Theresa May has told the British Parliament that it should honor Irish republican heroine Countess Constance Markievicz next year for the centenary of her election.

Most British women were granted the right to vote and stand for election to the House of Commons by the Representation of the People Act 1918 after the Great War and Markievicz was the sole women to be elected in that year’s General Election.

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As a Sinn Féin MP she refused to take her seat in Westminster, choosing instead to sit in Dublin along with colleagues who formed what they called the First Dáil.

Asked at Prime Minister’s Questions by a colleague, Nicky Morgan, about the upcoming centenary, May said, “Can I say to my right honourable friend, that I think it is important that we mark the centenary next year and recognise the role that women have played in this House and in their time in the area of public life.”

Neither Morgan or May mentioned Markievicz by name and, unlike in Ireland where she is a household name, it’s possible that the pair were unaware that an Irish republican was the first woman to be elected to serve in the House of Commons.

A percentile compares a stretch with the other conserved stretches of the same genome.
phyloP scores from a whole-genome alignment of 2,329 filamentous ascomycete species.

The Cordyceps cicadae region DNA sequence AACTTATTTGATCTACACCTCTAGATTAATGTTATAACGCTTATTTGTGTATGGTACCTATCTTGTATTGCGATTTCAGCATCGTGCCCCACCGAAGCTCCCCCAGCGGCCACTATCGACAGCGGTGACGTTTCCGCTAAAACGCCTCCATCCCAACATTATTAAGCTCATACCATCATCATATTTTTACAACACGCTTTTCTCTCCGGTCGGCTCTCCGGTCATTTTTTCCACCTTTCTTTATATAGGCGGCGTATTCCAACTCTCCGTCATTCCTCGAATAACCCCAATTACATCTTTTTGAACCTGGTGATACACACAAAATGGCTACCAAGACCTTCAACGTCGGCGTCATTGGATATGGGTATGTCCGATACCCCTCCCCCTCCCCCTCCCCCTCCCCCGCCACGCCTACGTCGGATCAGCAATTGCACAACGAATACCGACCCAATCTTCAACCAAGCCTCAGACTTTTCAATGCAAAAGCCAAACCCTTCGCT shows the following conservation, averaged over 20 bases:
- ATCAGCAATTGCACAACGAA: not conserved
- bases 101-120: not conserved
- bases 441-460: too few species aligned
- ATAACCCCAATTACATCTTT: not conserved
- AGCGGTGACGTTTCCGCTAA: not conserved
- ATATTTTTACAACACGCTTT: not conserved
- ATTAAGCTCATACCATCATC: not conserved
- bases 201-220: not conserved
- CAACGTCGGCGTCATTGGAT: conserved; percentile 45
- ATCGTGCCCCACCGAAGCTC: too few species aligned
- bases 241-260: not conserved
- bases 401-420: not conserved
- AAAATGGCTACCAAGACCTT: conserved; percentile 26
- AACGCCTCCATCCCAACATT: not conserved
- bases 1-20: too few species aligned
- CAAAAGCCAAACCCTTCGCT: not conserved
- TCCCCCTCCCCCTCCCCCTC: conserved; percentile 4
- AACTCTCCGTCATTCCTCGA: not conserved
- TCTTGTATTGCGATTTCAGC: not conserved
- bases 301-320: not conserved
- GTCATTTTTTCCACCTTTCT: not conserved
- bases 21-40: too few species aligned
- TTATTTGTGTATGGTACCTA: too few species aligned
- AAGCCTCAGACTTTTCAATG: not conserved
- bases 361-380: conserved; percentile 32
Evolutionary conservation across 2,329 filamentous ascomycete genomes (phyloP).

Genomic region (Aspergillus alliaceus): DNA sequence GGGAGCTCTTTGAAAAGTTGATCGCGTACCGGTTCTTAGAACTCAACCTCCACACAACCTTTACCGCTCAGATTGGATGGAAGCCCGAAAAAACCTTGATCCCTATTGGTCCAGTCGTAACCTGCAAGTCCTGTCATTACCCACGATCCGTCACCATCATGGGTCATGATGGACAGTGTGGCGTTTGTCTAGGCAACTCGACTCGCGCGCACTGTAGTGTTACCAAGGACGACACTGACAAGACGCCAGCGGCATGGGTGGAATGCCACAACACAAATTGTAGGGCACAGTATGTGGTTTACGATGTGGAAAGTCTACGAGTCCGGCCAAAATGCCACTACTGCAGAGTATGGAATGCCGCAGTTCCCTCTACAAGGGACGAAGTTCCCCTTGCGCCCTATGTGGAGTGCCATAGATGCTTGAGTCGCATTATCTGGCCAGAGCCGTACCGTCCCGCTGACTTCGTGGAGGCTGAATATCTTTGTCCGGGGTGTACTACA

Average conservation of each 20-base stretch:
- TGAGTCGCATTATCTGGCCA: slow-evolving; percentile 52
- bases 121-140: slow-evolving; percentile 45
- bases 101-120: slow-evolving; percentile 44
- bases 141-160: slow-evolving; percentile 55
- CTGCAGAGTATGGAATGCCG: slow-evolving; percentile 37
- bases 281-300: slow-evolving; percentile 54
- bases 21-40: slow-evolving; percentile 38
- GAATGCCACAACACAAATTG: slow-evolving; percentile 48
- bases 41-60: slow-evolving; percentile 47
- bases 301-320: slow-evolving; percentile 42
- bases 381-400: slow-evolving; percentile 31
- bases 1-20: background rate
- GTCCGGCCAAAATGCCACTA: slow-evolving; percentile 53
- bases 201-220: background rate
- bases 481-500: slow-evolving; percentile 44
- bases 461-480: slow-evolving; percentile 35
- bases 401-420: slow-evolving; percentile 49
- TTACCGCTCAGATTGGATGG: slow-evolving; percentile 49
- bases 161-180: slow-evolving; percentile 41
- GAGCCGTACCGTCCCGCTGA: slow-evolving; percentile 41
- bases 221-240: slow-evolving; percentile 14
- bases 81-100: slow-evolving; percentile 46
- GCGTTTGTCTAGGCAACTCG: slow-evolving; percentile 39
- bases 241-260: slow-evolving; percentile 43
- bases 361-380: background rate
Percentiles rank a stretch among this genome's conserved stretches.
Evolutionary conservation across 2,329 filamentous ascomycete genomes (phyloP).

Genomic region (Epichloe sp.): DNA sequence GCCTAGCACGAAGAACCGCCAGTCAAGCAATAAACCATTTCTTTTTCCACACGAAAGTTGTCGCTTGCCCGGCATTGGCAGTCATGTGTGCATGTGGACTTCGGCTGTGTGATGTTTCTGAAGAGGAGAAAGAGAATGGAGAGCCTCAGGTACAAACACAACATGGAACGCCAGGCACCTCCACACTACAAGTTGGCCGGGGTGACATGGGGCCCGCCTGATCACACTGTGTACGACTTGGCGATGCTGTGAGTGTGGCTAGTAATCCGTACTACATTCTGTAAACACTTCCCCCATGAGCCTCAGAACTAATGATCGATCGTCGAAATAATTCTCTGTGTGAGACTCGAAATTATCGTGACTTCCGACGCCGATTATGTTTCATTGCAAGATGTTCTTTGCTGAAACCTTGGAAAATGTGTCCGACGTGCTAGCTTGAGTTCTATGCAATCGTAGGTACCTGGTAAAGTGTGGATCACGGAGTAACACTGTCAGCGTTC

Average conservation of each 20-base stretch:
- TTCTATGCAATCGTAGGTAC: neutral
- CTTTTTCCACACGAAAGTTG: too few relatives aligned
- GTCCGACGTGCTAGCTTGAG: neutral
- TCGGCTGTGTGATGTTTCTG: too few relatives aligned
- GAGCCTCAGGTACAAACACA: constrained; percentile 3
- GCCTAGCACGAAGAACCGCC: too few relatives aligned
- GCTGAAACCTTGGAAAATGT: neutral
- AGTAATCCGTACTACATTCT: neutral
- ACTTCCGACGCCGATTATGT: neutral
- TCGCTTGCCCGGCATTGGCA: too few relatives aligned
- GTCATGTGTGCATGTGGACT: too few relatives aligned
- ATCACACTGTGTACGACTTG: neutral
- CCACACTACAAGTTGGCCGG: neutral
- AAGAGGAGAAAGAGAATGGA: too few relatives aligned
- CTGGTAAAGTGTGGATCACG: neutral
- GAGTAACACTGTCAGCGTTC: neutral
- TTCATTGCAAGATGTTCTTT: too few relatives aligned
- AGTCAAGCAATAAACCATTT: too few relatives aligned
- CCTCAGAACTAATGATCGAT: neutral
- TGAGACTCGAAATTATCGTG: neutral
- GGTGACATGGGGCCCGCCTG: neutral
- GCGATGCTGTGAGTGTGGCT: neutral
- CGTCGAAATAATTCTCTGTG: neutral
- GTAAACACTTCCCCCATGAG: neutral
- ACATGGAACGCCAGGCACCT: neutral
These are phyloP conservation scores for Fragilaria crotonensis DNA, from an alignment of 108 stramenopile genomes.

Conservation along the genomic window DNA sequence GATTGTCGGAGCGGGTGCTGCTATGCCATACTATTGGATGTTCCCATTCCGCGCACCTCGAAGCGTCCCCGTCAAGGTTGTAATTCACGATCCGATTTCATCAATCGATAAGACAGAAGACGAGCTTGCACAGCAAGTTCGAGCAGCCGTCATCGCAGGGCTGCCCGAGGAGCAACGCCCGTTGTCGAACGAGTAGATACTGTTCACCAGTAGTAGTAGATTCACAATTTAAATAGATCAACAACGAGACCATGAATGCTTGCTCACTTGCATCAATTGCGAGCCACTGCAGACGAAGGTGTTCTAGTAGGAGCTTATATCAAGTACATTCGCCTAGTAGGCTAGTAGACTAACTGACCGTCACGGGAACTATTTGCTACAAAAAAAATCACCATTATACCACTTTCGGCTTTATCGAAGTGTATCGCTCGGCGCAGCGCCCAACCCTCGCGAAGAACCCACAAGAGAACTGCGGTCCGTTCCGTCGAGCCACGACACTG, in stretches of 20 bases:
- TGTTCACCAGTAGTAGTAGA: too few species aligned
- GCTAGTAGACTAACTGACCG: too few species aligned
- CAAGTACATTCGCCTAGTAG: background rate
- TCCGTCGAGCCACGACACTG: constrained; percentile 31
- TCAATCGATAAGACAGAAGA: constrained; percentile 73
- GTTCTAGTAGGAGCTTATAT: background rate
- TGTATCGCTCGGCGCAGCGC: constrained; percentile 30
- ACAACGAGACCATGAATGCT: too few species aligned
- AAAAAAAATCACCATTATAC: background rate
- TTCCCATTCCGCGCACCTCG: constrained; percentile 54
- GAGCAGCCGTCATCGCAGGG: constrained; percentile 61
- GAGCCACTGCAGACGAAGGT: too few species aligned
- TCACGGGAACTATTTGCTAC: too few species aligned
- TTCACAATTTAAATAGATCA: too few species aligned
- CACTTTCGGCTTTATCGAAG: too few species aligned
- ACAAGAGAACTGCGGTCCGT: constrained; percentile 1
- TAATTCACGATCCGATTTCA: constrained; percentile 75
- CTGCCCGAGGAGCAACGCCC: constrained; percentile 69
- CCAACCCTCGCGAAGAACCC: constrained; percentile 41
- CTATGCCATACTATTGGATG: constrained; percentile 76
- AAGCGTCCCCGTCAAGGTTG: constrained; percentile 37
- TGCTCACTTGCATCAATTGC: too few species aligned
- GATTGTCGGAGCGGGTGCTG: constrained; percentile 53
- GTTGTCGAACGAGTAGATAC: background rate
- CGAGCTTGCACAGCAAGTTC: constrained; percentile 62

After her election Markievicz was appointed Minister for Labor in the rebel Government of the Irish Republic and played a prominent role in Cumann na mBan (the Women’s IRA) during the War of Independence and Civil War.

If the idea of honoring such a fearsome foe of the Crown is too much for the British Conservative party to handle then the centenary of Lady Nancy Astor’s election in 1919 offers an alternative: like Markievicz she was married to a peer but that’s really where comparisons end. Astor was elected for Plymouth Sutton in 1919 and crucially took her seat, loyally serving in the House of Commons for over two and a half decades.

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It didn’t seem like the Prime Minister knew who the first women elected to the House of Commons was though when she said the centenary of the event should be honored. Wikimedia Commons